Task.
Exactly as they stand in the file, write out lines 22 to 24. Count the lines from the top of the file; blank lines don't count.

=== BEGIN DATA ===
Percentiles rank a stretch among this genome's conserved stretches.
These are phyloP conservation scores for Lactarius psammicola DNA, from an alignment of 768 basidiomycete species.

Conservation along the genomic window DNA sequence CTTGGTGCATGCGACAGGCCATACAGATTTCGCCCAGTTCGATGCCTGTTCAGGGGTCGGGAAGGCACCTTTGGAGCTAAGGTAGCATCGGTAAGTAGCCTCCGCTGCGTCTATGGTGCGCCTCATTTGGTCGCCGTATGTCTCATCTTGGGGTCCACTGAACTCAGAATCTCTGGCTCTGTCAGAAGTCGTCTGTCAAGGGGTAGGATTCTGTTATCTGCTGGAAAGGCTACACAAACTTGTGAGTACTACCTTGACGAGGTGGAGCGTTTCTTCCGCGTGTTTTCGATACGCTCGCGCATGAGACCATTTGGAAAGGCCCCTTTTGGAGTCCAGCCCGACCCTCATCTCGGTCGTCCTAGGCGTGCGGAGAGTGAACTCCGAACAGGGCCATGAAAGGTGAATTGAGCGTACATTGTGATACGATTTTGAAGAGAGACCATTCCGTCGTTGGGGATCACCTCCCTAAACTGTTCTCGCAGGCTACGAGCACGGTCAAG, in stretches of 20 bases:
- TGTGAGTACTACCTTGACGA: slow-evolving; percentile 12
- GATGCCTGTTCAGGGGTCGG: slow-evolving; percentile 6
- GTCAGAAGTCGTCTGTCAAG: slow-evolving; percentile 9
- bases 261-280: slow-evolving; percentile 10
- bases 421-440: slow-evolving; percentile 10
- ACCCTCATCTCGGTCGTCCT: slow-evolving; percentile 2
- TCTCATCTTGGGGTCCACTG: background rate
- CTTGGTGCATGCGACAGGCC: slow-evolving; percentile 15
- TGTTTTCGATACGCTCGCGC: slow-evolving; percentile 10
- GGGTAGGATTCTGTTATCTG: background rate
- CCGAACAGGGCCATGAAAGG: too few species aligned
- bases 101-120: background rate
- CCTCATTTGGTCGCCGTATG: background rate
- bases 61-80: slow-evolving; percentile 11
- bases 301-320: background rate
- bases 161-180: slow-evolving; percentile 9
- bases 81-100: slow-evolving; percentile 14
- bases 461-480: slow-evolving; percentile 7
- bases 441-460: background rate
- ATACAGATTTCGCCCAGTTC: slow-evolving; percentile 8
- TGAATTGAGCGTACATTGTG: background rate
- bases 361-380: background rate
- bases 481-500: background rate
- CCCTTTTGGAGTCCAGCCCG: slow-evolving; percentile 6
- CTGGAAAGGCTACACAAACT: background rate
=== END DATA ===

- bases 441-460: background rate
- ATACAGATTTCGCCCAGTTC: slow-evolving; percentile 8
- TGAATTGAGCGTACATTGTG: background rate